Paperback: 384 pages
Publisher: Bethany House
Released: October 2004
In a Class of Only One: Ruby
By Toby Mac and Michael Tait
It was the morning of November 16, 1960. Two big, black limousines
pulled up in front of the William T. Frantz Elementary school
in New Orleans, where a large, angry crowd had gathered. Four
husky U.S. federal marshals got out. Then, while sheltering her
from the crowd with their own bodies, they helped a tiny black
girl in a starched white dress get out of the car. Putting her
carefully on the sidewalk, they turned her around, and with two
marshals in front of her and two behind her, the procession climbed
the steps and entered the school.
It was Ruby Bridges' third day at her new school. On the first
day her mother, Lucille, had gone with Ruby and the federal marshals.
The night before, she had told Ruby, "There might be a lot
of people outside the school, but you don't need to be afraid.
I'll be with you." Ruby saw the barricades and heard the
people shouting but thought it was the Mardi Gras carnival that
takes place in New Orleans every year.
That whole first day, Ruby and her mother sat behind the glass
window of the principal's office and waited. No one spoke to them
— but all day they watched as white parents came in and
dragged their children out of the school. Finally it was three
o'clock and time to go home. The crowd outside was even bigger
and louder than it had been that morning, but the marshals helped
them get through it safely.
That first afternoon Ruby taught a friend a chant she had learned:
"Two, four, six, eight, we don't want to integrate."
Neither of the little girls knew what the words meant, but they
began to jump rope to it every day after school.
On the second day Ruby, her mother, and the marshals went to
school again, marching together past the noisy, angry crowd. When
they finally got into the building, Ruby's new teacher, Mrs. Henry,
was there to greet them. Ruby noticed that the halls were quiet
and asked if she was early, but Mrs. Henry said, "No, you
are right on time." Ruby later learned that the white children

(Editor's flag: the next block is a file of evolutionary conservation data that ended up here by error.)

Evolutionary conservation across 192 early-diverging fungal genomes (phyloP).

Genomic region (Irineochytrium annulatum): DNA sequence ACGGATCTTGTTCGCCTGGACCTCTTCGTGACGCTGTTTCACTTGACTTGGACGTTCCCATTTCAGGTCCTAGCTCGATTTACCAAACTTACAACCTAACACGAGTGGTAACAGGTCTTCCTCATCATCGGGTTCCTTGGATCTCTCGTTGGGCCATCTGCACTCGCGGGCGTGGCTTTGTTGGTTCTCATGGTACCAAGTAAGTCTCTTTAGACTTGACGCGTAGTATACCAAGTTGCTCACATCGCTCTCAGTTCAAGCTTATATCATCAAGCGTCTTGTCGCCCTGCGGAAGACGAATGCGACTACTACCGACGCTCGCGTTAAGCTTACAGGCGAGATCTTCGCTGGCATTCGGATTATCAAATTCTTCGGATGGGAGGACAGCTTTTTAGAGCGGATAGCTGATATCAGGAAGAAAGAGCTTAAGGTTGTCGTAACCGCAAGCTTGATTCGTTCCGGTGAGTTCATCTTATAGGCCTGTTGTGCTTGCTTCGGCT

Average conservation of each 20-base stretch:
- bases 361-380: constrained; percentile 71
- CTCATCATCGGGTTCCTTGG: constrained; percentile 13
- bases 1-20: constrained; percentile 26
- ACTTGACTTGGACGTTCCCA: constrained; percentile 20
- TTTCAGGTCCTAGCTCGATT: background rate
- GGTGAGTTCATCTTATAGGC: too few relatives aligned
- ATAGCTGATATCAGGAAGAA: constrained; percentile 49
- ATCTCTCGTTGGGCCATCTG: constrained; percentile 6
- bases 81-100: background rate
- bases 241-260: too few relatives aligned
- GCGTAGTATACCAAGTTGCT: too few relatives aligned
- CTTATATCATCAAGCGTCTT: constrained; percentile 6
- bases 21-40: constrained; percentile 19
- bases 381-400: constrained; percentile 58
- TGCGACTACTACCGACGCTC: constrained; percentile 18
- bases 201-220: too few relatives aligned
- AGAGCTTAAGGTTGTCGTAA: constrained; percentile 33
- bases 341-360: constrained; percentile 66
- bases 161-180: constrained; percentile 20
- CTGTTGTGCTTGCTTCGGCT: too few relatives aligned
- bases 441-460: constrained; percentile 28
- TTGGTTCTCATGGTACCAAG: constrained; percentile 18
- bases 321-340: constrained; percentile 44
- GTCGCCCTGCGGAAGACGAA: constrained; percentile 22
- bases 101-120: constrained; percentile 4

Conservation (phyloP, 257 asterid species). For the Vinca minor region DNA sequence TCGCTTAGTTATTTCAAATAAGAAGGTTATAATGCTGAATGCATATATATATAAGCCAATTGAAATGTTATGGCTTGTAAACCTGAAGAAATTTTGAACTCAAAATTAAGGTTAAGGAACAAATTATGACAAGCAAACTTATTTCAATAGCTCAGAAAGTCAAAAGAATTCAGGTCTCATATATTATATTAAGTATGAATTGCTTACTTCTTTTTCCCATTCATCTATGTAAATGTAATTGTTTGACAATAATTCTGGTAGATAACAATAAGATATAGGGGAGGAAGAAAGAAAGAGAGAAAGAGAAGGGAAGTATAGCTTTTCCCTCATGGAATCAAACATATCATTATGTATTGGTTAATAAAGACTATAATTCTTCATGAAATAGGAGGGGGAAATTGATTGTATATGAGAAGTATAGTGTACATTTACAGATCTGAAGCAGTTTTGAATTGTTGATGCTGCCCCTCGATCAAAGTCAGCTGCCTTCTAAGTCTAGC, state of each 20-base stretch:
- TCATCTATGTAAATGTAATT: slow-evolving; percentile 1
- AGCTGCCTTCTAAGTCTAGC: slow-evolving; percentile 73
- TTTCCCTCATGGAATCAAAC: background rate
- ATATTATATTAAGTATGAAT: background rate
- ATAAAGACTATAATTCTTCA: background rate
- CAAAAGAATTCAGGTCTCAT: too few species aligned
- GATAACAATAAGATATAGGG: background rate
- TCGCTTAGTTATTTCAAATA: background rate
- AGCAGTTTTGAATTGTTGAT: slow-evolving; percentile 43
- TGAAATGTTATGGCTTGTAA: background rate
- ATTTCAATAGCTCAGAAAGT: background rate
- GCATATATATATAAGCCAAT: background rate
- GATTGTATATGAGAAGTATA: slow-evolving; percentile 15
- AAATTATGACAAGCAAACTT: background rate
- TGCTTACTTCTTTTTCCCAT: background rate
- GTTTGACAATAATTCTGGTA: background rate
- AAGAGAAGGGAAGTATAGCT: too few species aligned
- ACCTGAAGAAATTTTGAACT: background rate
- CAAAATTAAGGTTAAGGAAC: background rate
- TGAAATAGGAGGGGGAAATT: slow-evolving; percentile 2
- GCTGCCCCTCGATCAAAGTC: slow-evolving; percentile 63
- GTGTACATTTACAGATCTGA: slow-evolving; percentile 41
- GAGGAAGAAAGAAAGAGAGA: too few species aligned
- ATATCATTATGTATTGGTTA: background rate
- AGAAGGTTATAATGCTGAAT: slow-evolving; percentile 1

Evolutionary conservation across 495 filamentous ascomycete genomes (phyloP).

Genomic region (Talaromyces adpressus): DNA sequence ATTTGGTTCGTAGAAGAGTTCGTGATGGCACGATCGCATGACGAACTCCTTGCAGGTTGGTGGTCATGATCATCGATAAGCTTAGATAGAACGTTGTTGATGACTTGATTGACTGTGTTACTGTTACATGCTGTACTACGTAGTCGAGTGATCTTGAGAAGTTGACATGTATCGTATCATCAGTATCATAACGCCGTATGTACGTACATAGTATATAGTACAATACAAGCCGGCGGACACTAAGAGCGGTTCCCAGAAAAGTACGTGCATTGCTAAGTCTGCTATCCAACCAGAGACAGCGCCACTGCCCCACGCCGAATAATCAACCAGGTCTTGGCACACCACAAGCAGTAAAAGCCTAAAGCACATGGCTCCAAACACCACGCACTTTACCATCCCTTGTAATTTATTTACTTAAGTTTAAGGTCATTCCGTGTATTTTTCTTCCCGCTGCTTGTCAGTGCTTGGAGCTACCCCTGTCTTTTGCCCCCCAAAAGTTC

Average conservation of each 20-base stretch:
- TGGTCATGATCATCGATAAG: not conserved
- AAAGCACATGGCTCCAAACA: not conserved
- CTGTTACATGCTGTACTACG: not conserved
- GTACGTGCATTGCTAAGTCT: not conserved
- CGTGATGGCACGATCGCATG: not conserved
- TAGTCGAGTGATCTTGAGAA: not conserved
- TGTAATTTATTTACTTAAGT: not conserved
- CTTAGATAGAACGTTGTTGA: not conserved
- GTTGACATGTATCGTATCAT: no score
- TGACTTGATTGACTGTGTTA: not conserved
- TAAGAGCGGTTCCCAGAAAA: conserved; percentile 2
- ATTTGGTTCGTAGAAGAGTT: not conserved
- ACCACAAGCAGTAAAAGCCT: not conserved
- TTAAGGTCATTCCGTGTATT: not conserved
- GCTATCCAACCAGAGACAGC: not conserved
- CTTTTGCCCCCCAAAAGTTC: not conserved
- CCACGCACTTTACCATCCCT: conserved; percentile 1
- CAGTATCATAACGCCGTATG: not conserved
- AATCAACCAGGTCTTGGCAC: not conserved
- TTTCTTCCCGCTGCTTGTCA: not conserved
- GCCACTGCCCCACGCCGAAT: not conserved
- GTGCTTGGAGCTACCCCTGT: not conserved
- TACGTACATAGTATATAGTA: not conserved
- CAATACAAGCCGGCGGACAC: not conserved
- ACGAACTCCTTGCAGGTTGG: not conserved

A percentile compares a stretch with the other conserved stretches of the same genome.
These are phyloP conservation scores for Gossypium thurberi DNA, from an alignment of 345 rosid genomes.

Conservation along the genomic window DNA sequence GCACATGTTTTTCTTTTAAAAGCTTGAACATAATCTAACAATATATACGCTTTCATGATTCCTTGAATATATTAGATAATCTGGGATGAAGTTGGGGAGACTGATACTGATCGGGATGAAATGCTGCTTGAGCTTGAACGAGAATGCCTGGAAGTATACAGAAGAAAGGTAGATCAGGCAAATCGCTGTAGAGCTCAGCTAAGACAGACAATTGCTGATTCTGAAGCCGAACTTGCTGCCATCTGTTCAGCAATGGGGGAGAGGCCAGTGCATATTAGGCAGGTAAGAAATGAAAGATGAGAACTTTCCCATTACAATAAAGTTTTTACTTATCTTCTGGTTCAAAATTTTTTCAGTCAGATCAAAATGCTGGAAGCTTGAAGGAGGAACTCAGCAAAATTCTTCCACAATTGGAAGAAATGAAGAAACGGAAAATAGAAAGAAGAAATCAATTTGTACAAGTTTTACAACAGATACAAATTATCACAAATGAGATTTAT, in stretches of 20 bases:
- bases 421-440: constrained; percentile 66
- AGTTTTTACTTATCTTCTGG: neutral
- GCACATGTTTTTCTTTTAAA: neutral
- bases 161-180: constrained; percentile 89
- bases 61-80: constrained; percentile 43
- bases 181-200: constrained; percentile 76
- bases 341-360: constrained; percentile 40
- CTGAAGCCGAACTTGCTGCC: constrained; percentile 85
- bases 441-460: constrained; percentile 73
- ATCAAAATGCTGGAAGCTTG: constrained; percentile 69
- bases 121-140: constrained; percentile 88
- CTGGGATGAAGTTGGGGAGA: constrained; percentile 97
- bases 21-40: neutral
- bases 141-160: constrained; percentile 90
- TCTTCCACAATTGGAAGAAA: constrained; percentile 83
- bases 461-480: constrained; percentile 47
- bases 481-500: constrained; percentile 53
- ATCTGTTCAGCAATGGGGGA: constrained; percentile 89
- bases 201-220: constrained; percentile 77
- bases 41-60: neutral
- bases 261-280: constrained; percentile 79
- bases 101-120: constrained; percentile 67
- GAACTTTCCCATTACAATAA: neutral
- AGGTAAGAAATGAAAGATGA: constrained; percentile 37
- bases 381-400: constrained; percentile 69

were not coming to school that day.
Mrs. Henry escorted Ruby and her mother to a classroom on the
second floor. There were lots of desks in the room but no other
children. Ruby's mother took a seat in the back, Ruby took a seat
up front, and Mrs. Henry started to teach Ruby the alphabet. Mrs.
Henry was young and white, and Ruby was uneasy at first —
she had never spent time with a white person before. She spent
the whole day in the classroom with Mrs. Henry. She couldn't go
to the cafeteria or outside for recess. Federal marshals sat outside
the door, guarding and protecting them.
On the third morning Ruby's mother told her she couldn't go to
school with her. She had to work and look after Ruby's brothers
and sister. Ruby remembers her mother assuring her, "The
marshals will take good care of you, Ruby Nell. And remember,
if you get afraid, say your prayers. You can pray to God anytime,
anywhere. He will always hear you."
One of the federal marshals, Charles Burks, remembers those days:
"For a little girl six years old going into a strange school
with four strange deputy marshals, a place she had never been
before, she showed a lot of courage. She never cried. She didn't
whimper. She just marched along like a little soldier. We were
all very proud of her."
Although the Supreme Court had outlawed school segregation in
Brown v. Board of Education of Topeka, Kansas, in May 1954, the
schools in the South had never complied with the new order. Finally,
a federal judge decreed that Monday, November 14, 1960, would
be the day black children in New Orleans would go to school with
Six first graders were chosen to integrate the city's public
school system. Three were assigned to McDonogh School No. 19.
The two others assigned to Ruby's school decided to stay in their
old segregated schools, so Ruby would be going to William T. Frantz
alone. Ruby's family knew it would not be easy. They discussed
it for weeks, they prayed about the decision, and in the end,
they decided that despite the risks, they had to take this step
forward, not just for their own children, but for all black children.
An article in the November 18, 1960, issue of U.S. News &
World Report gave the following statistics: "On November
17, three Negro girls and one white child were the only pupils
present at McDonogh School No. 19, which normally has 467 pupils.
The other ‘integrated' Negro [Ruby] had the company of only
three white children in William T. Franz School, which normally
has 576 pupils." A few white families braved the protests
and kept their children in school. Like Ruby, they had to walk
through a mob of white people screaming obscenities, yelling threats,
and waving their fists at them. But they weren't in Ruby's class,
so she didn't see them.
The first few days of integration were tense. Militant segregationists
did not just protest at the schools. They took to the streets
in protest, and riots erupted all over the city. Whites assaulted
blacks in broad daylight and the blacks fought back, even though